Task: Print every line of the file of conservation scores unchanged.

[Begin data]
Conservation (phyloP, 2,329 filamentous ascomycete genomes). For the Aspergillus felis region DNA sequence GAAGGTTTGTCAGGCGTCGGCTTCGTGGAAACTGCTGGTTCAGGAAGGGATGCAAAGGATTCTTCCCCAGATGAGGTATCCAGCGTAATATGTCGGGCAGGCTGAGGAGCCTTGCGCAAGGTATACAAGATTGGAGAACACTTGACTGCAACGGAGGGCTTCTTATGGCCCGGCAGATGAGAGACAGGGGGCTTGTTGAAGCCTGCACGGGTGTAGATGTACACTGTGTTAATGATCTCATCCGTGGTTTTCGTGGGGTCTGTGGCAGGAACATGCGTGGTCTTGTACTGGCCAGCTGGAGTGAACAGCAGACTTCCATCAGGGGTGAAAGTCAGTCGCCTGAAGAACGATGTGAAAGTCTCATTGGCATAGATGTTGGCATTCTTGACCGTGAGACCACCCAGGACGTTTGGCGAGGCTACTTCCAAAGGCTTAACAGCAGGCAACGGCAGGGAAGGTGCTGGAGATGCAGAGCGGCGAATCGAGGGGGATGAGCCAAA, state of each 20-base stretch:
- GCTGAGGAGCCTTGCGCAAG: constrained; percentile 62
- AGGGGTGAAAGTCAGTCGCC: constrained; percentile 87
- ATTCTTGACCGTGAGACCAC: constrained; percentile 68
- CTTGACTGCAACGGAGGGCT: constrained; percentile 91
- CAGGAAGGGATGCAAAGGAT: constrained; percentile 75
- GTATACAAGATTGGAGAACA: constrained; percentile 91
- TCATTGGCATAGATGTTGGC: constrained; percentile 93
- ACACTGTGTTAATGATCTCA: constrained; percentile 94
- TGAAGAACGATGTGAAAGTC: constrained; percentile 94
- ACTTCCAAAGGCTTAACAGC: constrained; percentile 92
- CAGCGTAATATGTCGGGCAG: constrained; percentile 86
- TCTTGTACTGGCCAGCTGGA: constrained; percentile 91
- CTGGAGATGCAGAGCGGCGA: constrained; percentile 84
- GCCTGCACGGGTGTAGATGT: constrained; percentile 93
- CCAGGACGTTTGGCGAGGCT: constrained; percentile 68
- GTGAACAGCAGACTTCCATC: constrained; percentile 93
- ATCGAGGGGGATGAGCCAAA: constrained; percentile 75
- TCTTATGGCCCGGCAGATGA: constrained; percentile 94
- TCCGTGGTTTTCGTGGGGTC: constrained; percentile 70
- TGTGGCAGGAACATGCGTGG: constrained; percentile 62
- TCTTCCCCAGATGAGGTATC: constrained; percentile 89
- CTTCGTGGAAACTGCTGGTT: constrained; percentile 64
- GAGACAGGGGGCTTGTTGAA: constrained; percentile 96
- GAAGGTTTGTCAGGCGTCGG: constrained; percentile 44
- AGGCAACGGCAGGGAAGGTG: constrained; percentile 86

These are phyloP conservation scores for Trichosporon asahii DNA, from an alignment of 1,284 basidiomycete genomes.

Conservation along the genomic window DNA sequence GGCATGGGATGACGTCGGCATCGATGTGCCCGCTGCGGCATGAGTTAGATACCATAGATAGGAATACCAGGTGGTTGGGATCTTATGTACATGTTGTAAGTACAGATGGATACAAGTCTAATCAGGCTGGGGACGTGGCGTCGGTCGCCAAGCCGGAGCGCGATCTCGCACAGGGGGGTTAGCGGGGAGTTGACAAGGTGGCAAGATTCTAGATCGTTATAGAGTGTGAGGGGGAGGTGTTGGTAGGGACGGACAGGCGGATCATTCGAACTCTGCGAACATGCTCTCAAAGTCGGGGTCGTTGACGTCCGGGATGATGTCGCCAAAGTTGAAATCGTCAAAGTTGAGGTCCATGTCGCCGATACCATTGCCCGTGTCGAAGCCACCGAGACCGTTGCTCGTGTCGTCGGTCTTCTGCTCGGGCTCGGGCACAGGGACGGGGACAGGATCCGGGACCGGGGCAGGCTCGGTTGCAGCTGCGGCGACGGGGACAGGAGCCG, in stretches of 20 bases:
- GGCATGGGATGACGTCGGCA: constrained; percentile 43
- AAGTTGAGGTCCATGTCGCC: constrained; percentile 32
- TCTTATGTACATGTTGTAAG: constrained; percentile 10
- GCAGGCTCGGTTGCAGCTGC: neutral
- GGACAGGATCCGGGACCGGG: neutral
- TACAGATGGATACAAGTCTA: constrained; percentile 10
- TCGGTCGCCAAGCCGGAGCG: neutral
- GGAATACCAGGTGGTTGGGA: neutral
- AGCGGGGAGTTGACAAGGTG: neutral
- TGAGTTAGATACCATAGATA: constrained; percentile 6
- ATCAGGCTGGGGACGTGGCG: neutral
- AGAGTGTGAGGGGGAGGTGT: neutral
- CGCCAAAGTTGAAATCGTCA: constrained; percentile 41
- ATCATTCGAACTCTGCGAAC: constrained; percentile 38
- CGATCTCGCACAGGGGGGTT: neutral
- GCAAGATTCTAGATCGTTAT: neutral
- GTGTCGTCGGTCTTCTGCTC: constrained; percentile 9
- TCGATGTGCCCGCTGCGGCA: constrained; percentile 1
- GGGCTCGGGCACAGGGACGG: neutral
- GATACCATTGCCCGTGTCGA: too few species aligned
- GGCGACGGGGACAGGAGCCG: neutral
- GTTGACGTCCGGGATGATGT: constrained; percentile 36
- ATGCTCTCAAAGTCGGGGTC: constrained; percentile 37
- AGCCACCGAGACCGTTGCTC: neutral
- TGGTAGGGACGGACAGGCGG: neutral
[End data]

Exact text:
Conservation (phyloP, 2,329 filamentous ascomycete genomes). For the Aspergillus felis region DNA sequence GAAGGTTTGTCAGGCGTCGGCTTCGTGGAAACTGCTGGTTCAGGAAGGGATGCAAAGGATTCTTCCCCAGATGAGGTATCCAGCGTAATATGTCGGGCAGGCTGAGGAGCCTTGCGCAAGGTATACAAGATTGGAGAACACTTGACTGCAACGGAGGGCTTCTTATGGCCCGGCAGATGAGAGACAGGGGGCTTGTTGAAGCCTGCACGGGTGTAGATGTACACTGTGTTAATGATCTCATCCGTGGTTTTCGTGGGGTCTGTGGCAGGAACATGCGTGGTCTTGTACTGGCCAGCTGGAGTGAACAGCAGACTTCCATCAGGGGTGAAAGTCAGTCGCCTGAAGAACGATGTGAAAGTCTCATTGGCATAGATGTTGGCATTCTTGACCGTGAGACCACCCAGGACGTTTGGCGAGGCTACTTCCAAAGGCTTAACAGCAGGCAACGGCAGGGAAGGTGCTGGAGATGCAGAGCGGCGAATCGAGGGGGATGAGCCAAA, state of each 20-base stretch:
- GCTGAGGAGCCTTGCGCAAG: constrained; percentile 62
- AGGGGTGAAAGTCAGTCGCC: constrained; percentile 87
- ATTCTTGACCGTGAGACCAC: constrained; percentile 68
- CTTGACTGCAACGGAGGGCT: constrained; percentile 91
- CAGGAAGGGATGCAAAGGAT: constrained; percentile 75
- GTATACAAGATTGGAGAACA: constrained; percentile 91
- TCATTGGCATAGATGTTGGC: constrained; percentile 93
- ACACTGTGTTAATGATCTCA: constrained; percentile 94
- TGAAGAACGATGTGAAAGTC: constrained; percentile 94
- ACTTCCAAAGGCTTAACAGC: constrained; percentile 92
- CAGCGTAATATGTCGGGCAG: constrained; percentile 86
- TCTTGTACTGGCCAGCTGGA: constrained; percentile 91
- CTGGAGATGCAGAGCGGCGA: constrained; percentile 84
- GCCTGCACGGGTGTAGATGT: constrained; percentile 93
- CCAGGACGTTTGGCGAGGCT: constrained; percentile 68
- GTGAACAGCAGACTTCCATC: constrained; percentile 93
- ATCGAGGGGGATGAGCCAAA: constrained; percentile 75
- TCTTATGGCCCGGCAGATGA: constrained; percentile 94
- TCCGTGGTTTTCGTGGGGTC: constrained; percentile 70
- TGTGGCAGGAACATGCGTGG: constrained; percentile 62
- TCTTCCCCAGATGAGGTATC: constrained; percentile 89
- CTTCGTGGAAACTGCTGGTT: constrained; percentile 64
- GAGACAGGGGGCTTGTTGAA: constrained; percentile 96
- GAAGGTTTGTCAGGCGTCGG: constrained; percentile 44
- AGGCAACGGCAGGGAAGGTG: constrained; percentile 86

These are phyloP conservation scores for Trichosporon asahii DNA, from an alignment of 1,284 basidiomycete genomes.

Conservation along the genomic window DNA sequence GGCATGGGATGACGTCGGCATCGATGTGCCCGCTGCGGCATGAGTTAGATACCATAGATAGGAATACCAGGTGGTTGGGATCTTATGTACATGTTGTAAGTACAGATGGATACAAGTCTAATCAGGCTGGGGACGTGGCGTCGGTCGCCAAGCCGGAGCGCGATCTCGCACAGGGGGGTTAGCGGGGAGTTGACAAGGTGGCAAGATTCTAGATCGTTATAGAGTGTGAGGGGGAGGTGTTGGTAGGGACGGACAGGCGGATCATTCGAACTCTGCGAACATGCTCTCAAAGTCGGGGTCGTTGACGTCCGGGATGATGTCGCCAAAGTTGAAATCGTCAAAGTTGAGGTCCATGTCGCCGATACCATTGCCCGTGTCGAAGCCACCGAGACCGTTGCTCGTGTCGTCGGTCTTCTGCTCGGGCTCGGGCACAGGGACGGGGACAGGATCCGGGACCGGGGCAGGCTCGGTTGCAGCTGCGGCGACGGGGACAGGAGCCG, in stretches of 20 bases:
- GGCATGGGATGACGTCGGCA: constrained; percentile 43
- AAGTTGAGGTCCATGTCGCC: constrained; percentile 32
- TCTTATGTACATGTTGTAAG: constrained; percentile 10
- GCAGGCTCGGTTGCAGCTGC: neutral
- GGACAGGATCCGGGACCGGG: neutral
- TACAGATGGATACAAGTCTA: constrained; percentile 10
- TCGGTCGCCAAGCCGGAGCG: neutral
- GGAATACCAGGTGGTTGGGA: neutral
- AGCGGGGAGTTGACAAGGTG: neutral
- TGAGTTAGATACCATAGATA: constrained; percentile 6
- ATCAGGCTGGGGACGTGGCG: neutral
- AGAGTGTGAGGGGGAGGTGT: neutral
- CGCCAAAGTTGAAATCGTCA: constrained; percentile 41
- ATCATTCGAACTCTGCGAAC: constrained; percentile 38
- CGATCTCGCACAGGGGGGTT: neutral
- GCAAGATTCTAGATCGTTAT: neutral
- GTGTCGTCGGTCTTCTGCTC: constrained; percentile 9
- TCGATGTGCCCGCTGCGGCA: constrained; percentile 1
- GGGCTCGGGCACAGGGACGG: neutral
- GATACCATTGCCCGTGTCGA: too few species aligned
- GGCGACGGGGACAGGAGCCG: neutral
- GTTGACGTCCGGGATGATGT: constrained; percentile 36
- ATGCTCTCAAAGTCGGGGTC: constrained; percentile 37
- AGCCACCGAGACCGTTGCTC: neutral
- TGGTAGGGACGGACAGGCGG: neutral